Monday, 18 January 2021

UN in your language

Plastic waste in the home of polar bears

© Photos: Norwegian Coast Guard (Kystvakten)

The Norwegian coastguard was shocked to find huge amounts of plastic waste on the shores of Kiepert Island, a remote part of the Svalbard (Spitsbergen) archipelago, earlier this month. A polar bear could be seen close by as coast guard crewmembers cleaned a few hundred meters of the shoreline of the island in the archipelago north of mainland Europe, about midway between continental Norway and the North Pole. 

“I never thought it was this bad. We could have “continued for weeks”, said one of the crewmembers in a tweet from the coastguard.

Between 60 to 90 percent of marine litter is made up of different plastic polymers, and as this example shows, no corner of the world is unaffected. The Norwegian coastguard estimates 95% of the six cubic meters of plastic the crew members collected, originates from the fishing industry, such as trawl nets, fishing nets and ropes. 

The Norwegian coastguard conducts beach cleanups between other duties, and this time they brought a crew of young people enrolled in compulsory military service to participate. “It is so important that we do this”, several of the crewmembers said during the cleanup.

© Photos: Norwegian Coast Guard (Kystvakten)

“Raising awareness is one of the most important aspects with such cleanups. Here, several hundred kilometers from the mainland and the closest cities, both we and the polar bear are wallowing in plastic waste. Good use of time, fascinating nature and fauna, and with a new, important experience: Don’t throw garbage in the ocean”, said the coast guard in a tweet.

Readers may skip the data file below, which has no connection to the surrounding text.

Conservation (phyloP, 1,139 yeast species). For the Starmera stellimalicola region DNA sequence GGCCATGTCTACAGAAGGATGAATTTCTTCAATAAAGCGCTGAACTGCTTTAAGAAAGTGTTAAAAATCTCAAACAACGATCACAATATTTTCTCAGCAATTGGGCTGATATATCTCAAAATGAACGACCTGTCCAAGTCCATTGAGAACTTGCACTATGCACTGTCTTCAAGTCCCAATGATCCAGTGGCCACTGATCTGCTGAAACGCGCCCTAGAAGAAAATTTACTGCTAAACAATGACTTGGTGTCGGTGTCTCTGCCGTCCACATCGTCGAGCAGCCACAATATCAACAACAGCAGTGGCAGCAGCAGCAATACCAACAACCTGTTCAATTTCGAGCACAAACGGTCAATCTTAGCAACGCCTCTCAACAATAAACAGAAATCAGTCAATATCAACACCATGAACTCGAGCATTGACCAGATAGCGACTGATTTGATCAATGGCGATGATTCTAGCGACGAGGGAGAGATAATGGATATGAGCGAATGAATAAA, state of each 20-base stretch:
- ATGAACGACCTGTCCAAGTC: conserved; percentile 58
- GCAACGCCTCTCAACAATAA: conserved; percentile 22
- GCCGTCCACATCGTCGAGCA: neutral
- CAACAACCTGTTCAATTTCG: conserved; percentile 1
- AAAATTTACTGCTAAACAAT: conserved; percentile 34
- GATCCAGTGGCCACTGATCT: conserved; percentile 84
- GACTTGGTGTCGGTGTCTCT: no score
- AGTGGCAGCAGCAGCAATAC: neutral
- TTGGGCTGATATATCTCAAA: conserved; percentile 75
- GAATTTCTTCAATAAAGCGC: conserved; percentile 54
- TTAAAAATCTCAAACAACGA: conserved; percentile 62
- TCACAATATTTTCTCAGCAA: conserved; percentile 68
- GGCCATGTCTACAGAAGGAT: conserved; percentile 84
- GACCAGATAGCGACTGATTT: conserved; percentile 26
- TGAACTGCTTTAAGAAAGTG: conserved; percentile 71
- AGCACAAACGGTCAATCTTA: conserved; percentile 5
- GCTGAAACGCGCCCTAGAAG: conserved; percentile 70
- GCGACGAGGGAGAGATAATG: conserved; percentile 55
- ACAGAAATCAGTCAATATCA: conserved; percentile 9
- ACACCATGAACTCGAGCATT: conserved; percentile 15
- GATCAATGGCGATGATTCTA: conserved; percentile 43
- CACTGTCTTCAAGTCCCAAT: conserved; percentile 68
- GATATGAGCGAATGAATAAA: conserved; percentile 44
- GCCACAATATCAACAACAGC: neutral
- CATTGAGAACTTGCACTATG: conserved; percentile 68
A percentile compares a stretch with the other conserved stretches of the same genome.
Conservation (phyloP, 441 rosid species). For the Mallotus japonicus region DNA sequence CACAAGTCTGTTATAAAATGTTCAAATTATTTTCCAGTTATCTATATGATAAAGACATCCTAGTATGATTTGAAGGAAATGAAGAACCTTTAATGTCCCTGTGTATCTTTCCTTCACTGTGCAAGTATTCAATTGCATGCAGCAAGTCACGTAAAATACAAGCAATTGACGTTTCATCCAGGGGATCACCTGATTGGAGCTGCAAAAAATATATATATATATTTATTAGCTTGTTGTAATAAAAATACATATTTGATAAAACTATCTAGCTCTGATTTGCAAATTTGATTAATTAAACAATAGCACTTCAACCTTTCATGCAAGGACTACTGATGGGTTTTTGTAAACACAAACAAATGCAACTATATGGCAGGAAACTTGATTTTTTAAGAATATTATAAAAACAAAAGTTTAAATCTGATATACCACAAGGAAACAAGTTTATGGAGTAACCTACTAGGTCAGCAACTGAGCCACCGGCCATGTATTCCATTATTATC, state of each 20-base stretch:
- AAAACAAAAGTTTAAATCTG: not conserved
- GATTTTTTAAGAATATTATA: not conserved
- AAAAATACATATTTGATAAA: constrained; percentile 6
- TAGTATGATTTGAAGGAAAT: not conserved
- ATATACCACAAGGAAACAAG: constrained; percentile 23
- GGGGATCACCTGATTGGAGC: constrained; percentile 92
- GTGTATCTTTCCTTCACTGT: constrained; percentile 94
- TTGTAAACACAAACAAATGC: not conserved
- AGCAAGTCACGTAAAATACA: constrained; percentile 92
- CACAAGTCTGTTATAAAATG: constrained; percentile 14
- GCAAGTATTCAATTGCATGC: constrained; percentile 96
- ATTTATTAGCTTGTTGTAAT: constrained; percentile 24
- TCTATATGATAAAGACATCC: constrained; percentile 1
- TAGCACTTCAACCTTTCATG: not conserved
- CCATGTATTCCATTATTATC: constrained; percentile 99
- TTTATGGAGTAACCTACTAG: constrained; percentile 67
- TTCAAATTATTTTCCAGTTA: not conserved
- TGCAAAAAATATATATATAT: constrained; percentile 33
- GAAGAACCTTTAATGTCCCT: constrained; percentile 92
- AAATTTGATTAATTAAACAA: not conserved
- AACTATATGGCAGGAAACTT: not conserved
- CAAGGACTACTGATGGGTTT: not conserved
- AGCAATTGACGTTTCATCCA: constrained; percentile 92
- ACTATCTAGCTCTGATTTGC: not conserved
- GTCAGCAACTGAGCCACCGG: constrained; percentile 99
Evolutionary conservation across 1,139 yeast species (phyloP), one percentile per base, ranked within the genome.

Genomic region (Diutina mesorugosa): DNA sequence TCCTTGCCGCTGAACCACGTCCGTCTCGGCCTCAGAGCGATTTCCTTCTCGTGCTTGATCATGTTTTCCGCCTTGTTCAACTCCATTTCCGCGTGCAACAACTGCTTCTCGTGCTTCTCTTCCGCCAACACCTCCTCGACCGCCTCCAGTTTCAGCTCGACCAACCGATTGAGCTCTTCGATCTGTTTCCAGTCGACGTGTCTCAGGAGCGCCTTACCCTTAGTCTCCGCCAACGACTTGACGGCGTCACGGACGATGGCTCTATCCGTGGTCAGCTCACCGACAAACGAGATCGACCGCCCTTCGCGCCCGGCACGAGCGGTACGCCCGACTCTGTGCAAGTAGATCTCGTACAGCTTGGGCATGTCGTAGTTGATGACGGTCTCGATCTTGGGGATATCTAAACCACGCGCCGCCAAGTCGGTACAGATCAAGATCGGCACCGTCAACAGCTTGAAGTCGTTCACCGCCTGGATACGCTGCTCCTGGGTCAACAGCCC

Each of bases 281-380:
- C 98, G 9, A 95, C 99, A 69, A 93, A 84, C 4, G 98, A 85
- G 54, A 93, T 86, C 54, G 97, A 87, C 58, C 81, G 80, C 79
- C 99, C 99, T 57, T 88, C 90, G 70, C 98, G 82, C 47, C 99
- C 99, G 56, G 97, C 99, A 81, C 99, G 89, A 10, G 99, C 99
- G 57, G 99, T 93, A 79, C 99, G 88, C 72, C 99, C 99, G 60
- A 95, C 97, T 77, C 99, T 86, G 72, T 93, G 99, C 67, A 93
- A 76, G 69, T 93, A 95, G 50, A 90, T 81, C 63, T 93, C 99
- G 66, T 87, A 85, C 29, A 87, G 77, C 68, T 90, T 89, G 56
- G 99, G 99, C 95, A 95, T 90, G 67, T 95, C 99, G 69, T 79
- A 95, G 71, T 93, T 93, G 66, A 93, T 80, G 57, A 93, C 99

Globally, 8 million tons of plastic ends up in the oceans every year. And the plastic debris kills more than a million seabirds and 100,000 marine mammals annually. In 2017, the UN launched the Clean Seas Campaign to bring countries, civil societies and the private sector on board to combat this global problem.

The Clean Seas campaign has engaged the global society and 42 countries have signed up to the campaign. Denmark, Finland, Iceland and Sweden have committed to implement “the Nordic Programme” on a sustainable approach to plastics by preventing plastic waste, encouraging recycling and promoting a circular economy.

Clean Seas aim to create an unstoppable momentum towards a truly circular, global economy. Raising awareness of what we use, how we use and reuse products is essential to create global change towards a sustainable world.

“Our aim is to redefine the world’s relationship with plastics because that is the only way to save our seas. Only by fundamentally transforming the way we consume can we secure the oceans that sustain human life,” said Erik Solheim, UN Environment’s Executive Director.

With the projected growth in consumption, our oceans are expected to contain more plastics than fish by 2050 (by weight) unless we drastically change our relationship with plastic.

The #CleanSeasCampaign supports several of the Sustainable Development Goals. Sustainable Consumption and production, Climate action and life below water are all part of Agenda 2030 that aims to create a sustainable world within the next decade. Read more about the Clean Seas Campaign and take the pledge here.

© Photos: Norwegian Coast Guard (Kystvakten)



Social Media

Facebook R dark blue 150px  TwitterBird R dark blue 150px  Vimeo R dark blue 150px  Youtube R dark blue 150px  Instagram R dark blue 150px
>> All our channels

externallinks-icon120x120 External links:

→ The Daily Wrap
→ UN Newsmakers

externallinks-icon120x120External link:


infoPoint32x32 Dblue Latest Products:

New Backgrounders:
          Refugees and Migrants
          Sustainable Development Goals (SGDs)

Library Newsletter - October 2019
(new websites, information material & publications)

UN Press & Media Contacts

externallinks-icon120x120External link (non-UN):


When the Security Council approaches the final stage of negotiation of a draft resolution the text is printed in blue... What's in Blue helps interested UN readers keep up with what might soon be "in blue".